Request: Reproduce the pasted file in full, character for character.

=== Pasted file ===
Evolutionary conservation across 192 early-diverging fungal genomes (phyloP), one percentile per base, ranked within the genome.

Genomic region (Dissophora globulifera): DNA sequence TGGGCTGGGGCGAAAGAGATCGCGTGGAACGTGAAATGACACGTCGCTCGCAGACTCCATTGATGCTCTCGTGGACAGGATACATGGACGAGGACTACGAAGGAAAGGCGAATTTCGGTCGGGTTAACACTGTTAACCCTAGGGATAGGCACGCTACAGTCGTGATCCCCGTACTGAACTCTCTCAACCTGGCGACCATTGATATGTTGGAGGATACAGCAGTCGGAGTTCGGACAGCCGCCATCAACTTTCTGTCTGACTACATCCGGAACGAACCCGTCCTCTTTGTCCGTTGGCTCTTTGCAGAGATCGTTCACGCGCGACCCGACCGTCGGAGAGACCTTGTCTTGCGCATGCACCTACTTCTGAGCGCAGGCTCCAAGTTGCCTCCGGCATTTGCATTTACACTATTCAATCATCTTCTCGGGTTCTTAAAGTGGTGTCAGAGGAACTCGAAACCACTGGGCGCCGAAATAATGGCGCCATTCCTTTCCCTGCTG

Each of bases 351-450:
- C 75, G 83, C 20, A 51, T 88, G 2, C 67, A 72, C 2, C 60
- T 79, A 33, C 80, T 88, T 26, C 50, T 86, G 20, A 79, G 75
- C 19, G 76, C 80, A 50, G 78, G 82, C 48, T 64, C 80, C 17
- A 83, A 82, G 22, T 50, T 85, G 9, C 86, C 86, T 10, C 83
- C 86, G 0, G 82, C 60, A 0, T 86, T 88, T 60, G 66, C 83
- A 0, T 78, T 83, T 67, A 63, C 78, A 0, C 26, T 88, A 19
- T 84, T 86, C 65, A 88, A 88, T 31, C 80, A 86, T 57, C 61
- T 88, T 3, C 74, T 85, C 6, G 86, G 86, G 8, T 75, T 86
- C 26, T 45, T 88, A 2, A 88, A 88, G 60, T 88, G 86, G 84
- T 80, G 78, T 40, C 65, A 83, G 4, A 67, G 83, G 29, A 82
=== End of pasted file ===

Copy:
Evolutionary conservation across 192 early-diverging fungal genomes (phyloP), one percentile per base, ranked within the genome.

Genomic region (Dissophora globulifera): DNA sequence TGGGCTGGGGCGAAAGAGATCGCGTGGAACGTGAAATGACACGTCGCTCGCAGACTCCATTGATGCTCTCGTGGACAGGATACATGGACGAGGACTACGAAGGAAAGGCGAATTTCGGTCGGGTTAACACTGTTAACCCTAGGGATAGGCACGCTACAGTCGTGATCCCCGTACTGAACTCTCTCAACCTGGCGACCATTGATATGTTGGAGGATACAGCAGTCGGAGTTCGGACAGCCGCCATCAACTTTCTGTCTGACTACATCCGGAACGAACCCGTCCTCTTTGTCCGTTGGCTCTTTGCAGAGATCGTTCACGCGCGACCCGACCGTCGGAGAGACCTTGTCTTGCGCATGCACCTACTTCTGAGCGCAGGCTCCAAGTTGCCTCCGGCATTTGCATTTACACTATTCAATCATCTTCTCGGGTTCTTAAAGTGGTGTCAGAGGAACTCGAAACCACTGGGCGCCGAAATAATGGCGCCATTCCTTTCCCTGCTG

Each of bases 351-450:
- C 75, G 83, C 20, A 51, T 88, G 2, C 67, A 72, C 2, C 60
- T 79, A 33, C 80, T 88, T 26, C 50, T 86, G 20, A 79, G 75
- C 19, G 76, C 80, A 50, G 78, G 82, C 48, T 64, C 80, C 17
- A 83, A 82, G 22, T 50, T 85, G 9, C 86, C 86, T 10, C 83
- C 86, G 0, G 82, C 60, A 0, T 86, T 88, T 60, G 66, C 83
- A 0, T 78, T 83, T 67, A 63, C 78, A 0, C 26, T 88, A 19
- T 84, T 86, C 65, A 88, A 88, T 31, C 80, A 86, T 57, C 61
- T 88, T 3, C 74, T 85, C 6, G 86, G 86, G 8, T 75, T 86
- C 26, T 45, T 88, A 2, A 88, A 88, G 60, T 88, G 86, G 84
- T 80, G 78, T 40, C 65, A 83, G 4, A 67, G 83, G 29, A 82